As you share, I'm just struck by some of the language you've used to describe what we need to face into this moment well. You've talked about frameworks, you've talked about spiritual practice, you've talked about the importance of community. So we have a place a circle of support, but also learning what it means to be in deep dialogue with those who come from different perspectives than us. Of course, as a person of faith, I remarked that these are the things that faith communities are supposed to be able to do well, because they're part of our lineage. This, of course, has not always been the case. And I think, especially in the American context, the white western Christian Church is particularly complicit in this moment that we're in today, including in the ways that has been actively involved in the destruction and degradation of the more than human communities that we're a part of. And yet, as you might also imagine, I have this deep hope, that maybe the faith communities, at least that are a part of my tradition, as a Christian, might be able to rediscover their vocation to do exactly some of these things in the moment that we're in. What do you think that people of faith or faith leaders might be able to offer the communities that they're a part of, but also what they might be able to offer these broader conversations that are happening right now,
Dr. Susanne Moser 21:26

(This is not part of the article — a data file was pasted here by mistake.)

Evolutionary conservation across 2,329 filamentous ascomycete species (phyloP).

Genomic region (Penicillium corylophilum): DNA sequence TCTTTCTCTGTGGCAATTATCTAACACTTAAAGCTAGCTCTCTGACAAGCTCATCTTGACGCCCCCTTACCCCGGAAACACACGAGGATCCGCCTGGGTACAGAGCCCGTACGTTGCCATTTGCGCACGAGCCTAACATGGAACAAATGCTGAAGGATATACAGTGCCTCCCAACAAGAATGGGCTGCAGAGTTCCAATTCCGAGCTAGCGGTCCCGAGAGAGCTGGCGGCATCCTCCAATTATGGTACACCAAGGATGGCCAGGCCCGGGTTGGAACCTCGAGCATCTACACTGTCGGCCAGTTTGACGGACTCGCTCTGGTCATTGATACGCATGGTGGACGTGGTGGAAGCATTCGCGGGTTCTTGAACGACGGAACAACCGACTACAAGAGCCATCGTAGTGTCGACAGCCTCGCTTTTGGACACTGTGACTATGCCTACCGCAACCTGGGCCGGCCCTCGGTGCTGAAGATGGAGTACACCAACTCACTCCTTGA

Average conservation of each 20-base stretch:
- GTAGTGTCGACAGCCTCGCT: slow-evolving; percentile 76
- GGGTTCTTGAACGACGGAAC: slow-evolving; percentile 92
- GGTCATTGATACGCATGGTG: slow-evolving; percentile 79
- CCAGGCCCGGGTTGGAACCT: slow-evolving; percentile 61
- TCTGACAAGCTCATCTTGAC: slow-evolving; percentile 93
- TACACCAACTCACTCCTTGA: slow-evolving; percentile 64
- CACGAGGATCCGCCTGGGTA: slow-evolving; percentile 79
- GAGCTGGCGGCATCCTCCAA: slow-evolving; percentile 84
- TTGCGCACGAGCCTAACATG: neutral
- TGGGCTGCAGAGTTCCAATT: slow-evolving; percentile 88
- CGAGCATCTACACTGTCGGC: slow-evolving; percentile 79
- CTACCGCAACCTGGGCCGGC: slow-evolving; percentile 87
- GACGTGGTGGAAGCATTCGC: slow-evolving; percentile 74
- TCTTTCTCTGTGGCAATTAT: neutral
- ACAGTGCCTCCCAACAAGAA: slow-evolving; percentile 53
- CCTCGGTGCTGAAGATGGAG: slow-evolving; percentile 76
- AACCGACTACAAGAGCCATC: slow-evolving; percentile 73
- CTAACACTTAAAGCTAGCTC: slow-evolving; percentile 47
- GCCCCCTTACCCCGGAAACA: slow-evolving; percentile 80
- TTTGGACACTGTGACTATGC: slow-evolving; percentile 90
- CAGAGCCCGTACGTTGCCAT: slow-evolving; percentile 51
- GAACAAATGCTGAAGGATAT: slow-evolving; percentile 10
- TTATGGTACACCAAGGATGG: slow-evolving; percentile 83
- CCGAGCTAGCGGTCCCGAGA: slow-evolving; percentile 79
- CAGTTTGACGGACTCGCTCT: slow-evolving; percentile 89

I would add to your recounting of the church's impact on the planet, not just in subduing if you will, the more than human world, but of course, it's also not embracing women as equal to men as a big issue. Same as with if you think about the mission history of so many churches, the subjugation of people of color, exploitation of many, many people all over the world. Those are all aspects that belong into this category of reckoning that the church has to engage in, we as individuals have to do our own reckoning of what values we live by what beliefs we hold, and how we behave. But so do in the institutions of our society. And whether that is political parties, or governments or whether that is the church, I think, each of us including the environmental community, there is no one that will be spared of that reckoning, although it will look different in different contexts. There are many, many things that the faith community does well in terms of helping to support community helping to support some of this deep introspective reflection that that we need to engage in. We have a somewhat fraught history between science and religion in general, I think that also needs to be looked at on a fundamental level, in some of the work that you and I have done together with other people in the faith community, there is more need to understand the actual facts of what is happening, how deeply and how far along we are in changing and the earth systems and really threatening our life support system. In and of itself, I think that will involve a lot of deep, deep reckoning, spiritual reckoning, how we could let that happen. To the extent the faith community can work with those who have the facts, and those who understand psychological processes well, to hold space for these difficult conversations, not shy away from them. That is profoundly important work that needs to be done, to stay open to people who are deeply threatened in their own identities, by the changes that are required. We have a big polarization happening in this country already. And one could read that simply politically or economically, but I read it often psychologically, when people are really, really threatened in their identity, they are pushed to change. And who of us wants to? Thank you very much. It was just fine before or it's too hard and I don't know how. Helping people frame that process and frame the dark night of the soul. That's your territory, right? Helping people really move through that process and supporting them, mentoring them, guiding them as elders, if you will. We don't have enough elders in this culture anymore, and helping them through that. What I would think of as an initiatory shift from a passive adolescent adults that we are mostly to more mature humans and in fact become the true humans we could become we are called Homo Sapiens Sapiens, the wise ones well, yet to become, I would say, helping that shift, I think is a really essential task for the face community,